Searching over 5,500,000 cases.


searching
Buy This Entire Record For $7.95

Official citation and/or docket number and footnotes (if any) for this case available with purchase.

Learn more about what you receive with purchase of this case.

AFL-CIO v. MARSHALL

UNITED STATES DISTRICT COURT, DISTRICT OF COLUMBIA


August 7, 1980

AMERICAN FEDERATION OF LABOR AND CONGRESS OF INDUSTRIAL ORGANIZATIONS et al., Plaintiffs,
v.
F. RAY MARSHALL, SECRETARY OF THE UNITED STATES DEPARTMENT OF LABOR, Defendant.

The opinion of the court was delivered by: OBERDORFER

MEMORANDUM

This action is before the Court on cross-motions of the parties for summary judgment. For the reasons that follow, the Court grants summary judgment in favor of the plaintiffs.

 The Federal-State Extended Unemployment Compensation Act *fn1" (the Act) was enacted in 1970. It provides thirteen additional weeks of unemployment compensation benefits to workers covered by the program when unemployment reaches certain high levels specified in the statute. Congress has provided detailed "trigger" mechanisms to indicate when extended benefits are to become available. The central element in the trigger mechanisms is the insured unemployment rate IUR) as defined in section 203(f) of the Act.

 Section 203(f) of the Act provides:

 

For purposes of subsections (d) and (e), the term "rate of insured unemployment' means the percentage arrived at by dividing

 

(A) the average weekly number of individuals filing claims for weeks of unemployment with respect to the specified period, as determined on the basis of the reports made by all State agencies (or, in the case of subsection (e), by the State Agency) to the Secretary, by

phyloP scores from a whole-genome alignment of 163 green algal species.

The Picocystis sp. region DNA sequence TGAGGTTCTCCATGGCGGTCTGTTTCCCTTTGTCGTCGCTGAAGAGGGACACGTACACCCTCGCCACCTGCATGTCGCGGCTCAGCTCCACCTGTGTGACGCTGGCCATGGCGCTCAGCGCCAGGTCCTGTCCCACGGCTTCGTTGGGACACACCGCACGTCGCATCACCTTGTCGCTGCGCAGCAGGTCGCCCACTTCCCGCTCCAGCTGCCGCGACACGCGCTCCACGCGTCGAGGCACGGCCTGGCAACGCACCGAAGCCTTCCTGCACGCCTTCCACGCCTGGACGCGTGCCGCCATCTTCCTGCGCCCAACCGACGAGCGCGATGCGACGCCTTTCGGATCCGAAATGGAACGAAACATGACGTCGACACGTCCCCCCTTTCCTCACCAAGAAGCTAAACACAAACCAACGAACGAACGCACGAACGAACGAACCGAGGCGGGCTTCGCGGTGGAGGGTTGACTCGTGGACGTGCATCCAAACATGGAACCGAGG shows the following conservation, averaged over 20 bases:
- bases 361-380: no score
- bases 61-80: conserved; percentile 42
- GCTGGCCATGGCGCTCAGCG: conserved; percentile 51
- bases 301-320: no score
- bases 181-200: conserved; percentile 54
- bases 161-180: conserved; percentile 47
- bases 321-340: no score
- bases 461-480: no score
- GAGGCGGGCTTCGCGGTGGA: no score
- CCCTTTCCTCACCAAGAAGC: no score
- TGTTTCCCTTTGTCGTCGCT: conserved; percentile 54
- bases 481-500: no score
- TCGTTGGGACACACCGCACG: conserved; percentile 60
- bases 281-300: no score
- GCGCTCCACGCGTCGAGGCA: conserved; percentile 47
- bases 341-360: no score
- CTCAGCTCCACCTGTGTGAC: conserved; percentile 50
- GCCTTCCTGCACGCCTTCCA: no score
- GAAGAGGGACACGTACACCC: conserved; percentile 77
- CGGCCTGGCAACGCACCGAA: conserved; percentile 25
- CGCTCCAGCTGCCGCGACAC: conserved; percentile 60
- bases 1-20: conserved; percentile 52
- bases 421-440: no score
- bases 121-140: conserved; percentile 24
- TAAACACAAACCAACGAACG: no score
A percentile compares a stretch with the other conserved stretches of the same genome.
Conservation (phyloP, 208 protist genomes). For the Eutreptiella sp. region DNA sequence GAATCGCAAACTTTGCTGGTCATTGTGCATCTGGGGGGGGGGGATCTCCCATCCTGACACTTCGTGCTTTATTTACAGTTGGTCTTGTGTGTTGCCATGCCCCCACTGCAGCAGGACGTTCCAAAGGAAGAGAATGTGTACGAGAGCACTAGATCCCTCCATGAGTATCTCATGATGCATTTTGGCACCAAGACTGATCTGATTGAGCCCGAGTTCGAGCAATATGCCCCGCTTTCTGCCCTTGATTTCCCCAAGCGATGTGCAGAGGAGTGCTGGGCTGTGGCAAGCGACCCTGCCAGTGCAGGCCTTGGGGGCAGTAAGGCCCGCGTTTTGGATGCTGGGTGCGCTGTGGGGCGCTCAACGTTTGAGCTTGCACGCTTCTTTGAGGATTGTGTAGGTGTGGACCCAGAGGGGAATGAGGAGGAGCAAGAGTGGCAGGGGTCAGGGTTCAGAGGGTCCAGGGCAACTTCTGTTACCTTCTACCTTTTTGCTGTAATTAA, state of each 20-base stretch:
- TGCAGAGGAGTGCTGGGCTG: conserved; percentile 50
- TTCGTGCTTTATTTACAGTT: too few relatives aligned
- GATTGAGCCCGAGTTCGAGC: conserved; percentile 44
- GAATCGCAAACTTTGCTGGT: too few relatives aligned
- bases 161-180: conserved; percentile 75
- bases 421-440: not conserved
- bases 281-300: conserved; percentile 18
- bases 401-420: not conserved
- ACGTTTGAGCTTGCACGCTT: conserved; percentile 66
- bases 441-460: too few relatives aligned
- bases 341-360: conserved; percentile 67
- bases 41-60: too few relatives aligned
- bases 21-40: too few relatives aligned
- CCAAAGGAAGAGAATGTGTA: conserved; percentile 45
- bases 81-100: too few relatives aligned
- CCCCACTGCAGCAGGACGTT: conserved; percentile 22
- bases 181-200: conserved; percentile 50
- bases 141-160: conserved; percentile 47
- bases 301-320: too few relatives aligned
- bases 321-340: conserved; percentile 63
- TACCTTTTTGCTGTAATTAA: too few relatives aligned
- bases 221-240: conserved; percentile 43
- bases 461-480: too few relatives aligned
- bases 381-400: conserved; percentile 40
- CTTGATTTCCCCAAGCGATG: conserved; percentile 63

(B) the average monthly covered employment for the specified period.

 Under section 203(d)(1) of the Act, there is a national "on" indicator for a given week when the national seasonally adjusted rate of insured unemployment in all states equals or exceeds 4.5% for a period consisting of that week and the preceding twelve weeks. The national program triggers "off" in any week when the rate of insured unemployment in all states is less than 4.5% over a similarly defined thirteen week period. In individual states, the extended benefits program shows an "on" indicator when the rate of insured unemployment under the state law equals or exceeds 120% of the average of the rates for the corresponding thirteen week period in each of the preceding two years, and when the state's rate of insured unemployment equals or exceeds 4% for thirteen weeks. An "off" indicator is registered when, over a thirteen week period, either the 4% or the 120% criterion is not met. Alternatively, the state may elect to pay extended benefits when its rate of insured unemployment equals or exceeds 5% over a thirteen week period without regard to the 120% criterion. In states in which this option has been elected, there will be an "off" indicator when the 120%-4% indicators are no longer met or when the rate of insured unemployment is less than 5% for thirteen weeks, whichever occurs later. The extended benefit period begins in any state the third week after there is either a state or national "on" indicator and triggers off three weeks after a week where both state and national indicators are "off". Section 203(a)(2).